NewsArts & Culture / April 28, 2016

Poetic Tradition To Be Revived At 100th Indianapolis 500

Adam Henze of Bloomington beat out more than 200 others who submitted Indy 500-themed poems for the contest co-sponsored by Indiana Humanities.poetry, Indianapolis 5002016-04-28T00:00:00-04:00
Poetic Tradition To Be Revived At 100th Indianapolis 500

Doug Jaggers

INDIANAPOLIS (AP) — An Indiana University student who is a poet and a performer has been named the Indianapolis 500's first official poet since the early 20th century.

Adam Henze of Bloomington beat out more than 200 others who submitted Indy 500-themed poems for the contest co-sponsored by Indiana Humanities.

The competition revives an Indy 500 tradition from the 1920s, when an official poem was included in the race day program.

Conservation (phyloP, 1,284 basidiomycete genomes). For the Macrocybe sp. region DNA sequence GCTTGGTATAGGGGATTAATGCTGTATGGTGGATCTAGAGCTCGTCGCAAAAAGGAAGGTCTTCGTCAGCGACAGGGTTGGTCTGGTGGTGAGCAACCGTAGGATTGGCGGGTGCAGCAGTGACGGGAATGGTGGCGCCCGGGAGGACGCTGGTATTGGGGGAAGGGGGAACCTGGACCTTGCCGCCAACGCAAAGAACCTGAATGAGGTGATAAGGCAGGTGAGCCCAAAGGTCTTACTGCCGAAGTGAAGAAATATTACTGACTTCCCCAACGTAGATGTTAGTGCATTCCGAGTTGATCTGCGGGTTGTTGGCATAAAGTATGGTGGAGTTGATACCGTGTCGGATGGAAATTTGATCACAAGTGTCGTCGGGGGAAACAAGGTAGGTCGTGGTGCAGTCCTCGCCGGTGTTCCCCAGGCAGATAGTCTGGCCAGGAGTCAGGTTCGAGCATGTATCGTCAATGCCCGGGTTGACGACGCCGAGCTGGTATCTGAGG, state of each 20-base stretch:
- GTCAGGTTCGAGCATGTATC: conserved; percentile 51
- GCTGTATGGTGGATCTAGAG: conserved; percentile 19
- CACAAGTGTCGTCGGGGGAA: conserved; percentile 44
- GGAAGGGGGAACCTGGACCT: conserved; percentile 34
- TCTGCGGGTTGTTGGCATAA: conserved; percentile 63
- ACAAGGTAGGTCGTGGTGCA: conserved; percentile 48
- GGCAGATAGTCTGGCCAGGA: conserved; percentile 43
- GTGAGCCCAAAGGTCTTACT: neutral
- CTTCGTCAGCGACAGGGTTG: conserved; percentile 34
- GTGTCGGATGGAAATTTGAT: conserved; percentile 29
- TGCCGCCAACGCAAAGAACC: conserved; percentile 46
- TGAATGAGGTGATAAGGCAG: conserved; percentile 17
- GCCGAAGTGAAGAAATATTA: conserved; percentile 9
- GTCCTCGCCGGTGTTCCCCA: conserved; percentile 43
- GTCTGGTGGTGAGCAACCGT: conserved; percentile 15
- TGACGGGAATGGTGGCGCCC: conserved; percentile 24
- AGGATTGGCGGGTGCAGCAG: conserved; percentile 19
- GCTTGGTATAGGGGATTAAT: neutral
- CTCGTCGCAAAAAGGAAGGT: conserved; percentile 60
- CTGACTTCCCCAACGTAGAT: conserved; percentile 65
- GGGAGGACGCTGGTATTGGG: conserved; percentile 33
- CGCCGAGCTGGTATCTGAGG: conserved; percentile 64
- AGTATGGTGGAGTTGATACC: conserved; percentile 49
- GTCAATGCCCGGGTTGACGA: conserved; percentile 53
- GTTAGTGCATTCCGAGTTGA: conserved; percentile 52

Henze is an educator and a doctoral candidate at IU. He receives a $1,000 cash prize and two tickets to the 100th running of the race on May 29.

His poem is titled "For Those Who Love Fast, Loud Things." It will appear in the official race program. Henze also will read his winning poem at the Speedway during qualification weekend.

 

 

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